9. Tracking

A pile of statistical charts spread on a table with a pen and magnifying glass laying on top


Following on from the previous point, you need to have tracking planned and in place so you know what’s working for your website and what isn’t. 

The best way to do this is to set yourself some goals and plan what you will need to measure to determine whether you’ve reached them or not. 

For example:

  • I want to reach 1000 unique visitors to the site within x months of launch

  • I want to acquire 50 subscribers to my mailing list within x months of launch

  • I want to make x amount of sales within x months of launch

  • I want to have x amount of inquiries within x months of launch

  • I want to have an Average Position in search engines within x months of launch

 

Some of these will be really easy to track without many additional resources. However, to track how people are finding or behaving on your website, you will need to have tracking software like Google Analytics and Google Search Console (more specifically for SEO)

Have a think about what’s important to you to know and then you’ll need to do some research about what tracking software will help you to measure that. It’s a good idea to take some time to get well acquainted with the platforms you’d like to use beforehand as some can be quite complicated to navigate at first. 

 

10. Legal Documentation

A person in a suit with an outstretched hand holding a pen working on documents

Unfortunately, I haven’t saved the best until last in the blog this time, but that doesn’t change how entirely necessary it is. 

With all the other steps in this list ticked off, you should have everything in place to be able to create documentation to help protect your business and your visitors on your website. 

This step, we’d strongly recommend seeking some professional advice to make sure you’re as secure as possible. However, there are also lots of resources to help you to do this online. 

You will need to think about creating the relevant documentation:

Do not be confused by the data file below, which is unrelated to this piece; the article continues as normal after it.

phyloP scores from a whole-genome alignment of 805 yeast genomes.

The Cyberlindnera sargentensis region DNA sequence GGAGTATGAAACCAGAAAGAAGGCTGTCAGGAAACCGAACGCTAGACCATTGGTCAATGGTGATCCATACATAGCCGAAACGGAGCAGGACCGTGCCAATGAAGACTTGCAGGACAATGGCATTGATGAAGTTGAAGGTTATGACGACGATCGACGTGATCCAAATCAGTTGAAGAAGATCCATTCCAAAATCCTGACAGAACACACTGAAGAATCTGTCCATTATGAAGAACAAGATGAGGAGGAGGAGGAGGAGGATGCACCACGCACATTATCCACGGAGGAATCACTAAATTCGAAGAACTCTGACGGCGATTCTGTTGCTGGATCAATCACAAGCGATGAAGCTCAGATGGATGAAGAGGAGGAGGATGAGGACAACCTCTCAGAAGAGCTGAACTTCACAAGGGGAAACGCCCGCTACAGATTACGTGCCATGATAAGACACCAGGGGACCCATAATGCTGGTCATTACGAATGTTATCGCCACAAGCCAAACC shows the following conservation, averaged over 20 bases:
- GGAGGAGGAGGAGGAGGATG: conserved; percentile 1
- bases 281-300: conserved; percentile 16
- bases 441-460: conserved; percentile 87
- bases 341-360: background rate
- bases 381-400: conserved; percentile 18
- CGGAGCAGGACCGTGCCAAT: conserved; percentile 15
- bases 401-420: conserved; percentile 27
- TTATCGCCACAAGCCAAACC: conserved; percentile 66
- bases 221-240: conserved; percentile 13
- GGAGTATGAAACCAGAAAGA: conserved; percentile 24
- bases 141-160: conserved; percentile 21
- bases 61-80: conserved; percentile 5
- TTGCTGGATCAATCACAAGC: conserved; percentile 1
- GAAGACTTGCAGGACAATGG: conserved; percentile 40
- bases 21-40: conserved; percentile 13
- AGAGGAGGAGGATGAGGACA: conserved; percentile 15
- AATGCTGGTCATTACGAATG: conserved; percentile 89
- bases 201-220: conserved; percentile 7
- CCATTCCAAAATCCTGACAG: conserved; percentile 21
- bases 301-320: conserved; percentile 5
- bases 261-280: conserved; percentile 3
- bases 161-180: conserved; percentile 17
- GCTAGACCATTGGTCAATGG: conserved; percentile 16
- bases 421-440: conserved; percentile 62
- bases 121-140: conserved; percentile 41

Wrapping Up

Launching your website with confidence boils down to properly planning the 10 following steps:

  1. Your website objective - What is the single goal that you want to focus on your website achieving for you.

  2. Competitor research - What are your competitors already doing that could work for your website? Learn from their experience.

  3. Pages Plan - What pages are you going to need to properly support your visitors completing your website objective?

  4. Website Structure - How are you going to organise the information on your website so that everything is easy to find and accessible?

  5. Target Audience -  It’s not practical to try and reach everyone. Who are the people you want to focus on reaching who will love what you have to offer?

  6. Design Inspiration - What existing resources can you draw inspiration from to decide the colours, fonts and other aesthetic factors of your site?

  7. Initial Launch - How are you going to give your website the best first start? What creative ways can you utilise the channels already available to you?

  8. Ongoing Marketing - Where is your target audience already hanging out online and how do you reach them? Think about how you can get content they’ll love in front of them.

  9. Tracking - How are you going to determine whether you are meeting your goals? Set some initial targets and familiarise yourself with the tools you’ll need to monitor them.

  10. Legal Documentation - With everything planned out, what documents do you need to outline on your website to keep your visitors and your business safe online? 

 

We’ve helped thousands of small businesses launch their websites and reach their audience online. It’s our hope that these steps will help you to do the same.